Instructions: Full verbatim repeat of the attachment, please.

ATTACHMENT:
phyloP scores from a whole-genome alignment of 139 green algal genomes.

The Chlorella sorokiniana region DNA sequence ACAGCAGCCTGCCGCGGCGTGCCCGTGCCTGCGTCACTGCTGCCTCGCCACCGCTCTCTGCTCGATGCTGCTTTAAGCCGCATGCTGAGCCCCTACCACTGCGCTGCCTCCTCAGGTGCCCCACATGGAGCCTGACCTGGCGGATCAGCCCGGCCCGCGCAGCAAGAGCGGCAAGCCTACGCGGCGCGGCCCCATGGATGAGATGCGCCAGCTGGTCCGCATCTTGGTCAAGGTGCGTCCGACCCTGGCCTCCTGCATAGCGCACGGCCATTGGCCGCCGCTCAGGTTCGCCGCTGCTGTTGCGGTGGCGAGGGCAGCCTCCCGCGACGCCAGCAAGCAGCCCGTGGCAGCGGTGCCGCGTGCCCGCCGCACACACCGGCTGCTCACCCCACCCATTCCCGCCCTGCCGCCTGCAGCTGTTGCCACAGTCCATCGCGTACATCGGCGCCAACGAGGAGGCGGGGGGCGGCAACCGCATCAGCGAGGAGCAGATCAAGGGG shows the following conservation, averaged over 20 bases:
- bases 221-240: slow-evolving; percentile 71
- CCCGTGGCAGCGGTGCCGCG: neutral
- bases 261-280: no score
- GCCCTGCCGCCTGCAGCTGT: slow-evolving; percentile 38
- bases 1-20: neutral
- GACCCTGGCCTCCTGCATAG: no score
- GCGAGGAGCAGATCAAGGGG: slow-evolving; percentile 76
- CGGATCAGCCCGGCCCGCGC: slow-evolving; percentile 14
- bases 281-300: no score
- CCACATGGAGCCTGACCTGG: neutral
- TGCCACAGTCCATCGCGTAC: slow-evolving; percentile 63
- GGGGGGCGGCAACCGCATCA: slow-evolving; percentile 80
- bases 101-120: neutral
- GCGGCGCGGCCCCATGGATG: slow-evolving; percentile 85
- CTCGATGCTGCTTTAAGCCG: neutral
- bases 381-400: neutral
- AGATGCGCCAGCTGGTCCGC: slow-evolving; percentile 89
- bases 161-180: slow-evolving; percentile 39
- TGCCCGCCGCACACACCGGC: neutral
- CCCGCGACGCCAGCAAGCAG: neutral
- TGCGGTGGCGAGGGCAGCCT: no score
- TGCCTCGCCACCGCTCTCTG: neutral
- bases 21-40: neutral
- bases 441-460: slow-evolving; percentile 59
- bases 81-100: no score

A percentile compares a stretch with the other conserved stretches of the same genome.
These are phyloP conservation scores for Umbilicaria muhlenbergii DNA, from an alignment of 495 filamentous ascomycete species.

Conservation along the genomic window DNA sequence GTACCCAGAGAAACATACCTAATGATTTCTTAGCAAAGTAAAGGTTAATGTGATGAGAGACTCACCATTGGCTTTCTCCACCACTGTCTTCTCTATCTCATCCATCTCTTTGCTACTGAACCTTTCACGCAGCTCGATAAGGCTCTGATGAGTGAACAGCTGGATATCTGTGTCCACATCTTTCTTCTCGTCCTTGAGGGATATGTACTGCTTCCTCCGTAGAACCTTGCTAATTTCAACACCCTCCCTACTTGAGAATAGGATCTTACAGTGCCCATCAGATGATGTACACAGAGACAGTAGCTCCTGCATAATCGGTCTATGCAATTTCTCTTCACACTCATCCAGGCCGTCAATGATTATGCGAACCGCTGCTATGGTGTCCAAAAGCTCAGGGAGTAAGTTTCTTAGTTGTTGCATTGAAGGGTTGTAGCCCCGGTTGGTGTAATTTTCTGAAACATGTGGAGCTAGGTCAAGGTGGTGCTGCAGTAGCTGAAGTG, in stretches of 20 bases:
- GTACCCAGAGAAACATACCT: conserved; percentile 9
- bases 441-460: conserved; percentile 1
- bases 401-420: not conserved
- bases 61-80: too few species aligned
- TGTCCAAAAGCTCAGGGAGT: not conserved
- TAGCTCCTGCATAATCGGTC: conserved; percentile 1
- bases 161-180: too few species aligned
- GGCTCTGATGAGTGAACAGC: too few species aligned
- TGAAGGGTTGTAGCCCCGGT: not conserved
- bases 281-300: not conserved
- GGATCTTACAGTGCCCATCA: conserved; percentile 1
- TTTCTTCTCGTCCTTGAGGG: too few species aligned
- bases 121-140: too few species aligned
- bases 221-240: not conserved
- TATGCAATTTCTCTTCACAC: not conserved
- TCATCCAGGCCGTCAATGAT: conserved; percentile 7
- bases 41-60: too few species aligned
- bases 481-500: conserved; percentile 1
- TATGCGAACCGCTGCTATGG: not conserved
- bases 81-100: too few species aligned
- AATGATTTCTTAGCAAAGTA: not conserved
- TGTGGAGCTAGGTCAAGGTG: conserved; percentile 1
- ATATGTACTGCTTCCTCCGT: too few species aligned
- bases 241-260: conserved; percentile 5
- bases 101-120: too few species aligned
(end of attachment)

phyloP scores from a whole-genome alignment of 139 green algal genomes.

The Chlorella sorokiniana region DNA sequence ACAGCAGCCTGCCGCGGCGTGCCCGTGCCTGCGTCACTGCTGCCTCGCCACCGCTCTCTGCTCGATGCTGCTTTAAGCCGCATGCTGAGCCCCTACCACTGCGCTGCCTCCTCAGGTGCCCCACATGGAGCCTGACCTGGCGGATCAGCCCGGCCCGCGCAGCAAGAGCGGCAAGCCTACGCGGCGCGGCCCCATGGATGAGATGCGCCAGCTGGTCCGCATCTTGGTCAAGGTGCGTCCGACCCTGGCCTCCTGCATAGCGCACGGCCATTGGCCGCCGCTCAGGTTCGCCGCTGCTGTTGCGGTGGCGAGGGCAGCCTCCCGCGACGCCAGCAAGCAGCCCGTGGCAGCGGTGCCGCGTGCCCGCCGCACACACCGGCTGCTCACCCCACCCATTCCCGCCCTGCCGCCTGCAGCTGTTGCCACAGTCCATCGCGTACATCGGCGCCAACGAGGAGGCGGGGGGCGGCAACCGCATCAGCGAGGAGCAGATCAAGGGG shows the following conservation, averaged over 20 bases:
- bases 221-240: slow-evolving; percentile 71
- CCCGTGGCAGCGGTGCCGCG: neutral
- bases 261-280: no score
- GCCCTGCCGCCTGCAGCTGT: slow-evolving; percentile 38
- bases 1-20: neutral
- GACCCTGGCCTCCTGCATAG: no score
- GCGAGGAGCAGATCAAGGGG: slow-evolving; percentile 76
- CGGATCAGCCCGGCCCGCGC: slow-evolving; percentile 14
- bases 281-300: no score
- CCACATGGAGCCTGACCTGG: neutral
- TGCCACAGTCCATCGCGTAC: slow-evolving; percentile 63
- GGGGGGCGGCAACCGCATCA: slow-evolving; percentile 80
- bases 101-120: neutral
- GCGGCGCGGCCCCATGGATG: slow-evolving; percentile 85
- CTCGATGCTGCTTTAAGCCG: neutral
- bases 381-400: neutral
- AGATGCGCCAGCTGGTCCGC: slow-evolving; percentile 89
- bases 161-180: slow-evolving; percentile 39
- TGCCCGCCGCACACACCGGC: neutral
- CCCGCGACGCCAGCAAGCAG: neutral
- TGCGGTGGCGAGGGCAGCCT: no score
- TGCCTCGCCACCGCTCTCTG: neutral
- bases 21-40: neutral
- bases 441-460: slow-evolving; percentile 59
- bases 81-100: no score

A percentile compares a stretch with the other conserved stretches of the same genome.
These are phyloP conservation scores for Umbilicaria muhlenbergii DNA, from an alignment of 495 filamentous ascomycete species.

Conservation along the genomic window DNA sequence GTACCCAGAGAAACATACCTAATGATTTCTTAGCAAAGTAAAGGTTAATGTGATGAGAGACTCACCATTGGCTTTCTCCACCACTGTCTTCTCTATCTCATCCATCTCTTTGCTACTGAACCTTTCACGCAGCTCGATAAGGCTCTGATGAGTGAACAGCTGGATATCTGTGTCCACATCTTTCTTCTCGTCCTTGAGGGATATGTACTGCTTCCTCCGTAGAACCTTGCTAATTTCAACACCCTCCCTACTTGAGAATAGGATCTTACAGTGCCCATCAGATGATGTACACAGAGACAGTAGCTCCTGCATAATCGGTCTATGCAATTTCTCTTCACACTCATCCAGGCCGTCAATGATTATGCGAACCGCTGCTATGGTGTCCAAAAGCTCAGGGAGTAAGTTTCTTAGTTGTTGCATTGAAGGGTTGTAGCCCCGGTTGGTGTAATTTTCTGAAACATGTGGAGCTAGGTCAAGGTGGTGCTGCAGTAGCTGAAGTG, in stretches of 20 bases:
- GTACCCAGAGAAACATACCT: conserved; percentile 9
- bases 441-460: conserved; percentile 1
- bases 401-420: not conserved
- bases 61-80: too few species aligned
- TGTCCAAAAGCTCAGGGAGT: not conserved
- TAGCTCCTGCATAATCGGTC: conserved; percentile 1
- bases 161-180: too few species aligned
- GGCTCTGATGAGTGAACAGC: too few species aligned
- TGAAGGGTTGTAGCCCCGGT: not conserved
- bases 281-300: not conserved
- GGATCTTACAGTGCCCATCA: conserved; percentile 1
- TTTCTTCTCGTCCTTGAGGG: too few species aligned
- bases 121-140: too few species aligned
- bases 221-240: not conserved
- TATGCAATTTCTCTTCACAC: not conserved
- TCATCCAGGCCGTCAATGAT: conserved; percentile 7
- bases 41-60: too few species aligned
- bases 481-500: conserved; percentile 1
- TATGCGAACCGCTGCTATGG: not conserved
- bases 81-100: too few species aligned
- AATGATTTCTTAGCAAAGTA: not conserved
- TGTGGAGCTAGGTCAAGGTG: conserved; percentile 1
- ATATGTACTGCTTCCTCCGT: too few species aligned
- bases 241-260: conserved; percentile 5
- bases 101-120: too few species aligned